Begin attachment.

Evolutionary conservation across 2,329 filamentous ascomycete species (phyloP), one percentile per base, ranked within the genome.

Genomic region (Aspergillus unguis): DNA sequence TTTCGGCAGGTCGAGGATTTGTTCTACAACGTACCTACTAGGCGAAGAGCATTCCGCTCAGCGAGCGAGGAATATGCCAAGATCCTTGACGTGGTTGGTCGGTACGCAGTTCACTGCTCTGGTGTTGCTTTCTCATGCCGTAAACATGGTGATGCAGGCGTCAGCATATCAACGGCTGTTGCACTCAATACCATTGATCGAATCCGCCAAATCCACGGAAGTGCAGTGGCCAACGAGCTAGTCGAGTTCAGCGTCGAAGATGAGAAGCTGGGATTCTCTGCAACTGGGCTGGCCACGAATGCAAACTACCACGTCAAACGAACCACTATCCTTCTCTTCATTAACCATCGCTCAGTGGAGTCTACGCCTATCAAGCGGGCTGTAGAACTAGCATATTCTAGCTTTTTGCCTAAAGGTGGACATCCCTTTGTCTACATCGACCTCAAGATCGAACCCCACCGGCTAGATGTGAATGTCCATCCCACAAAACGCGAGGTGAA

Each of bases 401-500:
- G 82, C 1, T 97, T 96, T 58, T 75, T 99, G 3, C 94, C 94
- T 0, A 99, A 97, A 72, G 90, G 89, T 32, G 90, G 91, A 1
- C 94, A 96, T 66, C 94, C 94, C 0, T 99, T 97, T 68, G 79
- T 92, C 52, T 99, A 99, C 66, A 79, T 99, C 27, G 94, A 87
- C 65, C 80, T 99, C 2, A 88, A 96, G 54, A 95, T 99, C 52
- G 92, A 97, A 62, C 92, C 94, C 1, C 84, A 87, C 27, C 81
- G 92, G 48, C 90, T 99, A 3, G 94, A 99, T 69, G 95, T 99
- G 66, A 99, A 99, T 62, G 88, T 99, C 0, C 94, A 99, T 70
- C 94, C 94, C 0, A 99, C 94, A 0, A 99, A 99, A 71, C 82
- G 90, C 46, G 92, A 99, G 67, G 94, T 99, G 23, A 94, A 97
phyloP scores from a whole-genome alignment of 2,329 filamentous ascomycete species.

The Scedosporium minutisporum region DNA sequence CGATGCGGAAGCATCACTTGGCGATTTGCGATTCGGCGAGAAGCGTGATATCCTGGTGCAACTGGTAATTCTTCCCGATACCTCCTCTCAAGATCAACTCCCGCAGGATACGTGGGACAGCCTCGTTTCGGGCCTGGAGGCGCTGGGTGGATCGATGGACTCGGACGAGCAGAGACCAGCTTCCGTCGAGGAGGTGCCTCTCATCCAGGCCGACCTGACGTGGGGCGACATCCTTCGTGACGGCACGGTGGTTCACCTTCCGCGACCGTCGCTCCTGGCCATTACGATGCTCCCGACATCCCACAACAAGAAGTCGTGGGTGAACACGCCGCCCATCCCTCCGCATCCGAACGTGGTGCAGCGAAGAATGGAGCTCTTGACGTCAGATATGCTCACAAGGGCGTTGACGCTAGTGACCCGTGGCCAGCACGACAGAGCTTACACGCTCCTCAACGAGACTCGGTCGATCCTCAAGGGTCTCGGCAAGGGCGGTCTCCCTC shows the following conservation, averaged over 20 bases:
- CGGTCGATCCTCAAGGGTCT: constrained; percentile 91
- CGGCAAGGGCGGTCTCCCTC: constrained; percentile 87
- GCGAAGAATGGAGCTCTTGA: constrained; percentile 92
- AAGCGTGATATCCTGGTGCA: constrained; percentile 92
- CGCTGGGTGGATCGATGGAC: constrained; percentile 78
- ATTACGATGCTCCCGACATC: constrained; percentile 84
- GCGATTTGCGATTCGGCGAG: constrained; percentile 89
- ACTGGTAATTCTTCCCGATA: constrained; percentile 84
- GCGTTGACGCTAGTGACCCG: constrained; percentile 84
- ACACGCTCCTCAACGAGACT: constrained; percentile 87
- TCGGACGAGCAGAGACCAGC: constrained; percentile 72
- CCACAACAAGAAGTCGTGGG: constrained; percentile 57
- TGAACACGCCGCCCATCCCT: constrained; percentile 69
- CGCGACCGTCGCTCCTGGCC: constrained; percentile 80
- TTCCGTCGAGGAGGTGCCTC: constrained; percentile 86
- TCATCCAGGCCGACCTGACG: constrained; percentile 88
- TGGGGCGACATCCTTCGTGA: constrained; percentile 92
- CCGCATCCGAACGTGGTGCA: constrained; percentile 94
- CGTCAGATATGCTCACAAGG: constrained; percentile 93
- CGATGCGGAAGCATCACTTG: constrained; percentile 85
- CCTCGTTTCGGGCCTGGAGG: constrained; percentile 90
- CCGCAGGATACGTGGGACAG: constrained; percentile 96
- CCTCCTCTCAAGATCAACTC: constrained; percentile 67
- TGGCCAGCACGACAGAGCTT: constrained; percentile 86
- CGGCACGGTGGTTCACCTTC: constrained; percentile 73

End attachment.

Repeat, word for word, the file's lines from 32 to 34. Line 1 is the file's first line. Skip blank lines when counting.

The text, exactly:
- TGGGGCGACATCCTTCGTGA: constrained; percentile 92
- CCGCATCCGAACGTGGTGCA: constrained; percentile 94
- CGTCAGATATGCTCACAAGG: constrained; percentile 93